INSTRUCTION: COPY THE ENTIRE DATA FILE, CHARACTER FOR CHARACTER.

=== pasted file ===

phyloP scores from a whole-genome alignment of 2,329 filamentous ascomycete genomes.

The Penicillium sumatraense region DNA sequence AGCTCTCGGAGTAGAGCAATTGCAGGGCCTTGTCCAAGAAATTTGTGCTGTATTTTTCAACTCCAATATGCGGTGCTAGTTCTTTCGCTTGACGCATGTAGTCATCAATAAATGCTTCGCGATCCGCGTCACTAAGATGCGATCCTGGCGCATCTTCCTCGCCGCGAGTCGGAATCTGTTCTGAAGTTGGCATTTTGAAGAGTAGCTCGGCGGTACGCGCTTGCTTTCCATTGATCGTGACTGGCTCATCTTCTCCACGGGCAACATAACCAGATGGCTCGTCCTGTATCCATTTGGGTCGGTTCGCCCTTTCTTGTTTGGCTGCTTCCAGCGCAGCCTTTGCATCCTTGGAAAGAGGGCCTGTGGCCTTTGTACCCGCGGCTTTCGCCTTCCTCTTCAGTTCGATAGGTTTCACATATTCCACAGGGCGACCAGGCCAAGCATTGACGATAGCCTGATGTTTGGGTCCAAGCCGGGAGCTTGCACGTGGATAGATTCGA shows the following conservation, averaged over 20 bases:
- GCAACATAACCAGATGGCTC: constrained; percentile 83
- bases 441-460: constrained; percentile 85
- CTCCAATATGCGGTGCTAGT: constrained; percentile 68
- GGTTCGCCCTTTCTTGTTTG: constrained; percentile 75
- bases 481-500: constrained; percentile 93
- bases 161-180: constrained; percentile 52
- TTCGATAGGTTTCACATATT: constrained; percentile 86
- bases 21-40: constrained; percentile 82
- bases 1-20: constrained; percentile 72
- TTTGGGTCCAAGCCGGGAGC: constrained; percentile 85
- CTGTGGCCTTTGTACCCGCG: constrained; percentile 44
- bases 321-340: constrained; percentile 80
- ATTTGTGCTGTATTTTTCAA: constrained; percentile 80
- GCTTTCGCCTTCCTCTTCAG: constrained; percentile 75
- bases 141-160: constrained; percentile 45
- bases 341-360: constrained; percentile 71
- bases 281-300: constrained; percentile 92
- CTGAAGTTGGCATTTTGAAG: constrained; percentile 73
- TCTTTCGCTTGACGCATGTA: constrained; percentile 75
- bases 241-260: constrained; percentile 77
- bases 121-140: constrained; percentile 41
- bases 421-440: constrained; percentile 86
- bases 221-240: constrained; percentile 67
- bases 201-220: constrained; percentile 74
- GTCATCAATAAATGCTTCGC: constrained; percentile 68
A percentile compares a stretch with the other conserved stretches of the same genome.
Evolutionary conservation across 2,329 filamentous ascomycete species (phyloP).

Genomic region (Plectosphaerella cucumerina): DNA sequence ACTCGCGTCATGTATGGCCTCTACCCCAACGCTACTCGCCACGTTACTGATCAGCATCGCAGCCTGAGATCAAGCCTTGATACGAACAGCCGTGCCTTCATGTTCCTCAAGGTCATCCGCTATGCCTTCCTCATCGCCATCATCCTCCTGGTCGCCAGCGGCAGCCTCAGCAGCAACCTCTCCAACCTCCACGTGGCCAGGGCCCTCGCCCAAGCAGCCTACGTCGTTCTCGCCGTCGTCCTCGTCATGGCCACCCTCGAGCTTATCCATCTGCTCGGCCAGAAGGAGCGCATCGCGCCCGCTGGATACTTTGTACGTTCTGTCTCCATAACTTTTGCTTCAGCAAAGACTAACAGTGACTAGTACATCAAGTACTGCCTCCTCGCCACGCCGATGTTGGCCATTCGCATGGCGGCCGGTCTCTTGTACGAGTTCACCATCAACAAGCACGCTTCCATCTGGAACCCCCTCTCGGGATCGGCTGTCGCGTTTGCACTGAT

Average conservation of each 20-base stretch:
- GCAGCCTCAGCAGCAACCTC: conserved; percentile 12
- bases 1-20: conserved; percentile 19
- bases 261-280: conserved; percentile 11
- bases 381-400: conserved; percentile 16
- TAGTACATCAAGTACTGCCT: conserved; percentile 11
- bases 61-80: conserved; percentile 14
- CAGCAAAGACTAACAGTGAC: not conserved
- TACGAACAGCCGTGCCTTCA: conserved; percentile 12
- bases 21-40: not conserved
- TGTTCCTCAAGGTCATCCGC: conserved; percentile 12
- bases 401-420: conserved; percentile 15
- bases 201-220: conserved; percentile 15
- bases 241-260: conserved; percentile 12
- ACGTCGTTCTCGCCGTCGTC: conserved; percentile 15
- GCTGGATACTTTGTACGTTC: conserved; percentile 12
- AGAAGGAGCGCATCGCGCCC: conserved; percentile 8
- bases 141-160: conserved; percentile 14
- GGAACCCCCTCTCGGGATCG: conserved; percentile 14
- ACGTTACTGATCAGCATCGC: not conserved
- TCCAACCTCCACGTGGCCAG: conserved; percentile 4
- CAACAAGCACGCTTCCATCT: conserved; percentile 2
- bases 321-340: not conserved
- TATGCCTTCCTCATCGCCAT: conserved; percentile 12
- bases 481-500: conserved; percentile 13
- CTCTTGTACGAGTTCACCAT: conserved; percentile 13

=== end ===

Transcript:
phyloP scores from a whole-genome alignment of 2,329 filamentous ascomycete genomes.

The Penicillium sumatraense region DNA sequence AGCTCTCGGAGTAGAGCAATTGCAGGGCCTTGTCCAAGAAATTTGTGCTGTATTTTTCAACTCCAATATGCGGTGCTAGTTCTTTCGCTTGACGCATGTAGTCATCAATAAATGCTTCGCGATCCGCGTCACTAAGATGCGATCCTGGCGCATCTTCCTCGCCGCGAGTCGGAATCTGTTCTGAAGTTGGCATTTTGAAGAGTAGCTCGGCGGTACGCGCTTGCTTTCCATTGATCGTGACTGGCTCATCTTCTCCACGGGCAACATAACCAGATGGCTCGTCCTGTATCCATTTGGGTCGGTTCGCCCTTTCTTGTTTGGCTGCTTCCAGCGCAGCCTTTGCATCCTTGGAAAGAGGGCCTGTGGCCTTTGTACCCGCGGCTTTCGCCTTCCTCTTCAGTTCGATAGGTTTCACATATTCCACAGGGCGACCAGGCCAAGCATTGACGATAGCCTGATGTTTGGGTCCAAGCCGGGAGCTTGCACGTGGATAGATTCGA shows the following conservation, averaged over 20 bases:
- GCAACATAACCAGATGGCTC: constrained; percentile 83
- bases 441-460: constrained; percentile 85
- CTCCAATATGCGGTGCTAGT: constrained; percentile 68
- GGTTCGCCCTTTCTTGTTTG: constrained; percentile 75
- bases 481-500: constrained; percentile 93
- bases 161-180: constrained; percentile 52
- TTCGATAGGTTTCACATATT: constrained; percentile 86
- bases 21-40: constrained; percentile 82
- bases 1-20: constrained; percentile 72
- TTTGGGTCCAAGCCGGGAGC: constrained; percentile 85
- CTGTGGCCTTTGTACCCGCG: constrained; percentile 44
- bases 321-340: constrained; percentile 80
- ATTTGTGCTGTATTTTTCAA: constrained; percentile 80
- GCTTTCGCCTTCCTCTTCAG: constrained; percentile 75
- bases 141-160: constrained; percentile 45
- bases 341-360: constrained; percentile 71
- bases 281-300: constrained; percentile 92
- CTGAAGTTGGCATTTTGAAG: constrained; percentile 73
- TCTTTCGCTTGACGCATGTA: constrained; percentile 75
- bases 241-260: constrained; percentile 77
- bases 121-140: constrained; percentile 41
- bases 421-440: constrained; percentile 86
- bases 221-240: constrained; percentile 67
- bases 201-220: constrained; percentile 74
- GTCATCAATAAATGCTTCGC: constrained; percentile 68
A percentile compares a stretch with the other conserved stretches of the same genome.
Evolutionary conservation across 2,329 filamentous ascomycete species (phyloP).

Genomic region (Plectosphaerella cucumerina): DNA sequence ACTCGCGTCATGTATGGCCTCTACCCCAACGCTACTCGCCACGTTACTGATCAGCATCGCAGCCTGAGATCAAGCCTTGATACGAACAGCCGTGCCTTCATGTTCCTCAAGGTCATCCGCTATGCCTTCCTCATCGCCATCATCCTCCTGGTCGCCAGCGGCAGCCTCAGCAGCAACCTCTCCAACCTCCACGTGGCCAGGGCCCTCGCCCAAGCAGCCTACGTCGTTCTCGCCGTCGTCCTCGTCATGGCCACCCTCGAGCTTATCCATCTGCTCGGCCAGAAGGAGCGCATCGCGCCCGCTGGATACTTTGTACGTTCTGTCTCCATAACTTTTGCTTCAGCAAAGACTAACAGTGACTAGTACATCAAGTACTGCCTCCTCGCCACGCCGATGTTGGCCATTCGCATGGCGGCCGGTCTCTTGTACGAGTTCACCATCAACAAGCACGCTTCCATCTGGAACCCCCTCTCGGGATCGGCTGTCGCGTTTGCACTGAT

Average conservation of each 20-base stretch:
- GCAGCCTCAGCAGCAACCTC: conserved; percentile 12
- bases 1-20: conserved; percentile 19
- bases 261-280: conserved; percentile 11
- bases 381-400: conserved; percentile 16
- TAGTACATCAAGTACTGCCT: conserved; percentile 11
- bases 61-80: conserved; percentile 14
- CAGCAAAGACTAACAGTGAC: not conserved
- TACGAACAGCCGTGCCTTCA: conserved; percentile 12
- bases 21-40: not conserved
- TGTTCCTCAAGGTCATCCGC: conserved; percentile 12
- bases 401-420: conserved; percentile 15
- bases 201-220: conserved; percentile 15
- bases 241-260: conserved; percentile 12
- ACGTCGTTCTCGCCGTCGTC: conserved; percentile 15
- GCTGGATACTTTGTACGTTC: conserved; percentile 12
- AGAAGGAGCGCATCGCGCCC: conserved; percentile 8
- bases 141-160: conserved; percentile 14
- GGAACCCCCTCTCGGGATCG: conserved; percentile 14
- ACGTTACTGATCAGCATCGC: not conserved
- TCCAACCTCCACGTGGCCAG: conserved; percentile 4
- CAACAAGCACGCTTCCATCT: conserved; percentile 2
- bases 321-340: not conserved
- TATGCCTTCCTCATCGCCAT: conserved; percentile 12
- bases 481-500: conserved; percentile 13
- CTCTTGTACGAGTTCACCAT: conserved; percentile 13